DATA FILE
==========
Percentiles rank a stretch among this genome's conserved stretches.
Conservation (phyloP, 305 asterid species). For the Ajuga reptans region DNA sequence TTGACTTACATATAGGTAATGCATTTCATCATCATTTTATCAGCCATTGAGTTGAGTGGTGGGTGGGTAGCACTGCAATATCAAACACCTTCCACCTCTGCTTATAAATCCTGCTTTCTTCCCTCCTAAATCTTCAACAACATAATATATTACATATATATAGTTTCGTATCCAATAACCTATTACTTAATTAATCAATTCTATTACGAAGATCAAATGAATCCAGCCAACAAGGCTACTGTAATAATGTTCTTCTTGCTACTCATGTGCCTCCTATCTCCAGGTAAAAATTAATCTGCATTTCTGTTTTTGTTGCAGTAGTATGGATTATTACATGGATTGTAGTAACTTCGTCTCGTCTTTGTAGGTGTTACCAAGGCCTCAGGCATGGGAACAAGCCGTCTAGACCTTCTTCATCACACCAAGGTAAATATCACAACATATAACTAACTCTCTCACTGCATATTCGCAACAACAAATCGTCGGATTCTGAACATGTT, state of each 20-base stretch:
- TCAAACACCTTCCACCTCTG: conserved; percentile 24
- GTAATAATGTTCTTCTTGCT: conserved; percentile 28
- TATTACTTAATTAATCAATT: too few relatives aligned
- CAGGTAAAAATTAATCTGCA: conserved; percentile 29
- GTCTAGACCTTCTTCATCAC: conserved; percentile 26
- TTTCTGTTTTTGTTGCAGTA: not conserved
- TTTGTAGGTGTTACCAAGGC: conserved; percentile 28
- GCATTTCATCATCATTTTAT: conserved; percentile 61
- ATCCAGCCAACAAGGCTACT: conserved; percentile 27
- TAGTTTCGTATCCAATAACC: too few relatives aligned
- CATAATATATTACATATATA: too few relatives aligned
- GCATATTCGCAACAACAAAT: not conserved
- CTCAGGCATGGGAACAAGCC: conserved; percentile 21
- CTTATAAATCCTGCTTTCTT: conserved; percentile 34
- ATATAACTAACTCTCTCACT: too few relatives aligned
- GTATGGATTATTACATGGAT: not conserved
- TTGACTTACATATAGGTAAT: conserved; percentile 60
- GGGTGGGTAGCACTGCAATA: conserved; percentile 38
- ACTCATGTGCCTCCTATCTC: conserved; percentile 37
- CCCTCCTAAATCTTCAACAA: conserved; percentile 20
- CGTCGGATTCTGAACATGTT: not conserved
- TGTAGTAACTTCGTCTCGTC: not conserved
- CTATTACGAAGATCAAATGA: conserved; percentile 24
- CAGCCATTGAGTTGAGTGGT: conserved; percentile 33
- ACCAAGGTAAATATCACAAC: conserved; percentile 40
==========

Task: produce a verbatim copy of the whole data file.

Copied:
Percentiles rank a stretch among this genome's conserved stretches.
Conservation (phyloP, 305 asterid species). For the Ajuga reptans region DNA sequence TTGACTTACATATAGGTAATGCATTTCATCATCATTTTATCAGCCATTGAGTTGAGTGGTGGGTGGGTAGCACTGCAATATCAAACACCTTCCACCTCTGCTTATAAATCCTGCTTTCTTCCCTCCTAAATCTTCAACAACATAATATATTACATATATATAGTTTCGTATCCAATAACCTATTACTTAATTAATCAATTCTATTACGAAGATCAAATGAATCCAGCCAACAAGGCTACTGTAATAATGTTCTTCTTGCTACTCATGTGCCTCCTATCTCCAGGTAAAAATTAATCTGCATTTCTGTTTTTGTTGCAGTAGTATGGATTATTACATGGATTGTAGTAACTTCGTCTCGTCTTTGTAGGTGTTACCAAGGCCTCAGGCATGGGAACAAGCCGTCTAGACCTTCTTCATCACACCAAGGTAAATATCACAACATATAACTAACTCTCTCACTGCATATTCGCAACAACAAATCGTCGGATTCTGAACATGTT, state of each 20-base stretch:
- TCAAACACCTTCCACCTCTG: conserved; percentile 24
- GTAATAATGTTCTTCTTGCT: conserved; percentile 28
- TATTACTTAATTAATCAATT: too few relatives aligned
- CAGGTAAAAATTAATCTGCA: conserved; percentile 29
- GTCTAGACCTTCTTCATCAC: conserved; percentile 26
- TTTCTGTTTTTGTTGCAGTA: not conserved
- TTTGTAGGTGTTACCAAGGC: conserved; percentile 28
- GCATTTCATCATCATTTTAT: conserved; percentile 61
- ATCCAGCCAACAAGGCTACT: conserved; percentile 27
- TAGTTTCGTATCCAATAACC: too few relatives aligned
- CATAATATATTACATATATA: too few relatives aligned
- GCATATTCGCAACAACAAAT: not conserved
- CTCAGGCATGGGAACAAGCC: conserved; percentile 21
- CTTATAAATCCTGCTTTCTT: conserved; percentile 34
- ATATAACTAACTCTCTCACT: too few relatives aligned
- GTATGGATTATTACATGGAT: not conserved
- TTGACTTACATATAGGTAAT: conserved; percentile 60
- GGGTGGGTAGCACTGCAATA: conserved; percentile 38
- ACTCATGTGCCTCCTATCTC: conserved; percentile 37
- CCCTCCTAAATCTTCAACAA: conserved; percentile 20
- CGTCGGATTCTGAACATGTT: not conserved
- TGTAGTAACTTCGTCTCGTC: not conserved
- CTATTACGAAGATCAAATGA: conserved; percentile 24
- CAGCCATTGAGTTGAGTGGT: conserved; percentile 33
- ACCAAGGTAAATATCACAAC: conserved; percentile 40